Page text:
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Overcoming the electroluminescence efficiency limitations of perovskite light-emitting diodes

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Science  04 Dec 2015:
Vol. 350, Issue 6265, pp. 1222-1225
DOI: 10.1126/science.aad1818

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Brighter perovskite LEDs

Organic-inorganic hybrid perovskites such as methyl ammonium lead halides are attractive as low-cost light-emitting diode (LED) emitters. This is because, unlike many inorganic nanomaterials, they have very high color purity. Cho et al. made two modifications to address the main drawback of these materials, their low luminescent efficiency. They created nanograin materials lacking free metallic lead, which helped to confine excitons and avoid their quenching. The perovskite LEDs had a current efficiency similar to that of phosphorescent organic LEDs.

Science, this issue p. 1222

Abstract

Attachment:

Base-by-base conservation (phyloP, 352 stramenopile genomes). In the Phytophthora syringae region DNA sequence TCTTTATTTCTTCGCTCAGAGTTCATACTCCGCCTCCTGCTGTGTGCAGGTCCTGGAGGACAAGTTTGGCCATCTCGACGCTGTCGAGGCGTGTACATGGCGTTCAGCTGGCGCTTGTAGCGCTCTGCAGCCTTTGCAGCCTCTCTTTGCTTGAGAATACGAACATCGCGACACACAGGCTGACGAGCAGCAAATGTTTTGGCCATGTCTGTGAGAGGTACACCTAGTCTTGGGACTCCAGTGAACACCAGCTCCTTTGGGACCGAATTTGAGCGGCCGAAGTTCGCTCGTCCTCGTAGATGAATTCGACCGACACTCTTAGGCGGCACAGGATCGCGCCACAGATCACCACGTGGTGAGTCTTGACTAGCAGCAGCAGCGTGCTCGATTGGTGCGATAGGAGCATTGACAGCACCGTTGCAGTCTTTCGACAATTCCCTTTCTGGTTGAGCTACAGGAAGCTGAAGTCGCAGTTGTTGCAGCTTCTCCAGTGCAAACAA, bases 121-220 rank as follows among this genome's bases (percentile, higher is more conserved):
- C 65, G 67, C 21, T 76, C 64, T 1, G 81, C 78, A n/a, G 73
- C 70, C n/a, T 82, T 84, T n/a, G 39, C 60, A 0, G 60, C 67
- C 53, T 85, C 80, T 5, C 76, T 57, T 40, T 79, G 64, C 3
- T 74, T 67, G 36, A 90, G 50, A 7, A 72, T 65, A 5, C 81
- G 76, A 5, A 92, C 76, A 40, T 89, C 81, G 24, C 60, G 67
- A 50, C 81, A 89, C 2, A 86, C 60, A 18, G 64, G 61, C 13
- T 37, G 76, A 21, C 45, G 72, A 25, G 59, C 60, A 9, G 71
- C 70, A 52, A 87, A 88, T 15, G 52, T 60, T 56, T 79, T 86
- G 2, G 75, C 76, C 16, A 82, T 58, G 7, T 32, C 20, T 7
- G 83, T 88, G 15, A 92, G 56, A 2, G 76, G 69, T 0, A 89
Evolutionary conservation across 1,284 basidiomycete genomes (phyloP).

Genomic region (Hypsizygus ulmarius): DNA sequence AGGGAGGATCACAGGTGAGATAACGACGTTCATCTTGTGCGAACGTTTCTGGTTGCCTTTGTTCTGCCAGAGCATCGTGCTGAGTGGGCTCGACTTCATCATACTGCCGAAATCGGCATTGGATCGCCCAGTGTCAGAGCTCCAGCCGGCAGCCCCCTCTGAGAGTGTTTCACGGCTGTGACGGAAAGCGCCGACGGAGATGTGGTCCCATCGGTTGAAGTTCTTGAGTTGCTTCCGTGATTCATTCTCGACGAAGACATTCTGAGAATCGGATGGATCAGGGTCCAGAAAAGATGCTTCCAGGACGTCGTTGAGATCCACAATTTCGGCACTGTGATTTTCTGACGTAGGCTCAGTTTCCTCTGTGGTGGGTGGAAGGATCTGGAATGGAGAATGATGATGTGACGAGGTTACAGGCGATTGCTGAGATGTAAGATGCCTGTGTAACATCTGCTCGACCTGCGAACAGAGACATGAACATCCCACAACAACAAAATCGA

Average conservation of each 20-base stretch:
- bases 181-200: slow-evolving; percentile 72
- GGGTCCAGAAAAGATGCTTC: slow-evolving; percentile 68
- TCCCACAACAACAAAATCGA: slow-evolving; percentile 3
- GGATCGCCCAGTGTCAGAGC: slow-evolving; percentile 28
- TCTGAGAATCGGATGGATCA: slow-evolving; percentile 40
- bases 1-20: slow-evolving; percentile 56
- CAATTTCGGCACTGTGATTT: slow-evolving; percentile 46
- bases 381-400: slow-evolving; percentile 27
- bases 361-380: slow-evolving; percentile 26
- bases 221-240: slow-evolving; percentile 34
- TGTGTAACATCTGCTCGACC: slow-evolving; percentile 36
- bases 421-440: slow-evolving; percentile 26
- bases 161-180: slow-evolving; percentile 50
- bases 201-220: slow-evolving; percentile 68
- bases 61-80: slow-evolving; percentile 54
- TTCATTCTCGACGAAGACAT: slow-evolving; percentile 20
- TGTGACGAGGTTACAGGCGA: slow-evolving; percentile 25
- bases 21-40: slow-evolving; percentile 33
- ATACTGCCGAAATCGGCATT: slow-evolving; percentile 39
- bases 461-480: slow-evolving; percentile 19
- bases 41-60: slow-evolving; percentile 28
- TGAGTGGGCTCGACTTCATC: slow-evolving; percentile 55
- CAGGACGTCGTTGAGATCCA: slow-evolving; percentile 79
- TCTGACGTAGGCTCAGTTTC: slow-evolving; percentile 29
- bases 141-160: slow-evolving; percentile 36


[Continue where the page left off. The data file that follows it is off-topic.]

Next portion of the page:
Organic-inorganic hybrid perovskites are emerging low-cost emitters with very high color purity, but their low luminescent efficiency is a critical drawback. We boosted the current efficiency (CE) of perovskite light-emitting diodes with a simple bilayer structure to 42.9 candela per ampere, similar to the CE of phosphorescent organic light-emitting diodes, with two modifications: We prevented the formation of metallic lead (Pb) atoms that cause strong exciton quenching through a small increase in methylammonium bromide (MABr) molar proportion, and we spatially confined the exciton in uniform MAPbBr3 nanograins (average diameter = 99.7 nanometers) formed by a nanocrystal pinning process and concomitant reduction of exciton diffusion length to 67 nanometers. These changes caused substantial increases in steady-state photoluminescence intensity and efficiency of MAPbBr3 nanograin layers.

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